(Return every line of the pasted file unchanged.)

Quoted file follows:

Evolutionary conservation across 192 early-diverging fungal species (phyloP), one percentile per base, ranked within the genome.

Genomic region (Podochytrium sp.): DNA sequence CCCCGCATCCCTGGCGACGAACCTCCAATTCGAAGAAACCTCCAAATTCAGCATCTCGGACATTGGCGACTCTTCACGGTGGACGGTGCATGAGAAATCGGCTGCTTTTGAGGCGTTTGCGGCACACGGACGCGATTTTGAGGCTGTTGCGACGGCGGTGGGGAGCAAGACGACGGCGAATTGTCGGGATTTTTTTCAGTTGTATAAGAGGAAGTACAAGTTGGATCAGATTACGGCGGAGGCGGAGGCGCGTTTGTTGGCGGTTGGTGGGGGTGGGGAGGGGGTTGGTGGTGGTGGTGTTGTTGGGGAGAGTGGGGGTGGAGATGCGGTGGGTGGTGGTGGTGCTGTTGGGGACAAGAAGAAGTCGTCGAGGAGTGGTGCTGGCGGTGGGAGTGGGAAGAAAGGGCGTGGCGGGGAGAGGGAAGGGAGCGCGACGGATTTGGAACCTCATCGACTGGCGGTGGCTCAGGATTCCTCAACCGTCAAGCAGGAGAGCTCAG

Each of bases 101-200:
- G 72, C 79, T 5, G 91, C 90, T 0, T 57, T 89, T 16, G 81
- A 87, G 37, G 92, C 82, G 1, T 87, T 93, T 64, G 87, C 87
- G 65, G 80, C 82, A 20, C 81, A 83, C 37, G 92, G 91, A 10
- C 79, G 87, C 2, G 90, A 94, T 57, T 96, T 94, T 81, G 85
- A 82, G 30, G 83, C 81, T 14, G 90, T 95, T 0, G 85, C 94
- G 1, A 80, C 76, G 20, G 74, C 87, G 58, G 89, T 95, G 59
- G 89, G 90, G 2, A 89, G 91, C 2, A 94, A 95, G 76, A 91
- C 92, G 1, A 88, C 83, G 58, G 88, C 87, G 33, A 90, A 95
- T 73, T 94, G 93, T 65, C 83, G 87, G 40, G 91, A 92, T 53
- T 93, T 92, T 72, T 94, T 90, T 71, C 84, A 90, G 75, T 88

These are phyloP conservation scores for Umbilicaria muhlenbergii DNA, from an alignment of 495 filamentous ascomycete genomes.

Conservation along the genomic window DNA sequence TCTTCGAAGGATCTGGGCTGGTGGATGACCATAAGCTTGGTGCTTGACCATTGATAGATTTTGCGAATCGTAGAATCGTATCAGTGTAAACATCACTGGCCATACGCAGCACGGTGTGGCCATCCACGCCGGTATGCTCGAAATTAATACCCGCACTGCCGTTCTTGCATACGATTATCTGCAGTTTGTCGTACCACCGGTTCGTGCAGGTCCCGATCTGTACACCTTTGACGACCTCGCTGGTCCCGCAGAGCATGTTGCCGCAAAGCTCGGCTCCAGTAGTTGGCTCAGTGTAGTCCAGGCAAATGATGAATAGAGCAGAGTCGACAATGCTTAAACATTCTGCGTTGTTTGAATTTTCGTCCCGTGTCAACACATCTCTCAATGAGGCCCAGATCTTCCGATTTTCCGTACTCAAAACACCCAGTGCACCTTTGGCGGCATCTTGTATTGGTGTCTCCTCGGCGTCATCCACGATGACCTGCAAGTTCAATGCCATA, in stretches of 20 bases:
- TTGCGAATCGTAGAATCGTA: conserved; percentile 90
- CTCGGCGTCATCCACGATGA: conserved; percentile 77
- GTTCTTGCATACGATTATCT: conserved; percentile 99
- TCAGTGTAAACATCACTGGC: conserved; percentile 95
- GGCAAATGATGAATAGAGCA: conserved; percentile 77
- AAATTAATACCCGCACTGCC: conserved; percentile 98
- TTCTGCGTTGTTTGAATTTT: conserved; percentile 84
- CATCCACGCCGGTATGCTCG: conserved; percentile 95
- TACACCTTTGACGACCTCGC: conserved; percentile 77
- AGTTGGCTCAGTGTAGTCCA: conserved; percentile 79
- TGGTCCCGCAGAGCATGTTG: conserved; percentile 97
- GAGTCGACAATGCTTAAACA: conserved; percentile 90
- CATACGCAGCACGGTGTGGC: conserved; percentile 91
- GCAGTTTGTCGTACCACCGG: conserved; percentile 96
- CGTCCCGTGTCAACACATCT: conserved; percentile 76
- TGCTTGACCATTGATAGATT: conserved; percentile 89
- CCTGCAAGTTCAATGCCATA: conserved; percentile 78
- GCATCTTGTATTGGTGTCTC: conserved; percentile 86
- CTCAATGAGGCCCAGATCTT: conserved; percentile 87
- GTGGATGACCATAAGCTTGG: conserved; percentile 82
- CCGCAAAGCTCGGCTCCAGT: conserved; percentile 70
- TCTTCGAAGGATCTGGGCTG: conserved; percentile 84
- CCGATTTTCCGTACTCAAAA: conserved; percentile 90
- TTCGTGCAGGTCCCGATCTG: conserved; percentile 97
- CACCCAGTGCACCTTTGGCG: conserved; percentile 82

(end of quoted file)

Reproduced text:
Evolutionary conservation across 192 early-diverging fungal species (phyloP), one percentile per base, ranked within the genome.

Genomic region (Podochytrium sp.): DNA sequence CCCCGCATCCCTGGCGACGAACCTCCAATTCGAAGAAACCTCCAAATTCAGCATCTCGGACATTGGCGACTCTTCACGGTGGACGGTGCATGAGAAATCGGCTGCTTTTGAGGCGTTTGCGGCACACGGACGCGATTTTGAGGCTGTTGCGACGGCGGTGGGGAGCAAGACGACGGCGAATTGTCGGGATTTTTTTCAGTTGTATAAGAGGAAGTACAAGTTGGATCAGATTACGGCGGAGGCGGAGGCGCGTTTGTTGGCGGTTGGTGGGGGTGGGGAGGGGGTTGGTGGTGGTGGTGTTGTTGGGGAGAGTGGGGGTGGAGATGCGGTGGGTGGTGGTGGTGCTGTTGGGGACAAGAAGAAGTCGTCGAGGAGTGGTGCTGGCGGTGGGAGTGGGAAGAAAGGGCGTGGCGGGGAGAGGGAAGGGAGCGCGACGGATTTGGAACCTCATCGACTGGCGGTGGCTCAGGATTCCTCAACCGTCAAGCAGGAGAGCTCAG

Each of bases 101-200:
- G 72, C 79, T 5, G 91, C 90, T 0, T 57, T 89, T 16, G 81
- A 87, G 37, G 92, C 82, G 1, T 87, T 93, T 64, G 87, C 87
- G 65, G 80, C 82, A 20, C 81, A 83, C 37, G 92, G 91, A 10
- C 79, G 87, C 2, G 90, A 94, T 57, T 96, T 94, T 81, G 85
- A 82, G 30, G 83, C 81, T 14, G 90, T 95, T 0, G 85, C 94
- G 1, A 80, C 76, G 20, G 74, C 87, G 58, G 89, T 95, G 59
- G 89, G 90, G 2, A 89, G 91, C 2, A 94, A 95, G 76, A 91
- C 92, G 1, A 88, C 83, G 58, G 88, C 87, G 33, A 90, A 95
- T 73, T 94, G 93, T 65, C 83, G 87, G 40, G 91, A 92, T 53
- T 93, T 92, T 72, T 94, T 90, T 71, C 84, A 90, G 75, T 88

These are phyloP conservation scores for Umbilicaria muhlenbergii DNA, from an alignment of 495 filamentous ascomycete genomes.

Conservation along the genomic window DNA sequence TCTTCGAAGGATCTGGGCTGGTGGATGACCATAAGCTTGGTGCTTGACCATTGATAGATTTTGCGAATCGTAGAATCGTATCAGTGTAAACATCACTGGCCATACGCAGCACGGTGTGGCCATCCACGCCGGTATGCTCGAAATTAATACCCGCACTGCCGTTCTTGCATACGATTATCTGCAGTTTGTCGTACCACCGGTTCGTGCAGGTCCCGATCTGTACACCTTTGACGACCTCGCTGGTCCCGCAGAGCATGTTGCCGCAAAGCTCGGCTCCAGTAGTTGGCTCAGTGTAGTCCAGGCAAATGATGAATAGAGCAGAGTCGACAATGCTTAAACATTCTGCGTTGTTTGAATTTTCGTCCCGTGTCAACACATCTCTCAATGAGGCCCAGATCTTCCGATTTTCCGTACTCAAAACACCCAGTGCACCTTTGGCGGCATCTTGTATTGGTGTCTCCTCGGCGTCATCCACGATGACCTGCAAGTTCAATGCCATA, in stretches of 20 bases:
- TTGCGAATCGTAGAATCGTA: conserved; percentile 90
- CTCGGCGTCATCCACGATGA: conserved; percentile 77
- GTTCTTGCATACGATTATCT: conserved; percentile 99
- TCAGTGTAAACATCACTGGC: conserved; percentile 95
- GGCAAATGATGAATAGAGCA: conserved; percentile 77
- AAATTAATACCCGCACTGCC: conserved; percentile 98
- TTCTGCGTTGTTTGAATTTT: conserved; percentile 84
- CATCCACGCCGGTATGCTCG: conserved; percentile 95
- TACACCTTTGACGACCTCGC: conserved; percentile 77
- AGTTGGCTCAGTGTAGTCCA: conserved; percentile 79
- TGGTCCCGCAGAGCATGTTG: conserved; percentile 97
- GAGTCGACAATGCTTAAACA: conserved; percentile 90
- CATACGCAGCACGGTGTGGC: conserved; percentile 91
- GCAGTTTGTCGTACCACCGG: conserved; percentile 96
- CGTCCCGTGTCAACACATCT: conserved; percentile 76
- TGCTTGACCATTGATAGATT: conserved; percentile 89
- CCTGCAAGTTCAATGCCATA: conserved; percentile 78
- GCATCTTGTATTGGTGTCTC: conserved; percentile 86
- CTCAATGAGGCCCAGATCTT: conserved; percentile 87
- GTGGATGACCATAAGCTTGG: conserved; percentile 82
- CCGCAAAGCTCGGCTCCAGT: conserved; percentile 70
- TCTTCGAAGGATCTGGGCTG: conserved; percentile 84
- CCGATTTTCCGTACTCAAAA: conserved; percentile 90
- TTCGTGCAGGTCCCGATCTG: conserved; percentile 97
- CACCCAGTGCACCTTTGGCG: conserved; percentile 82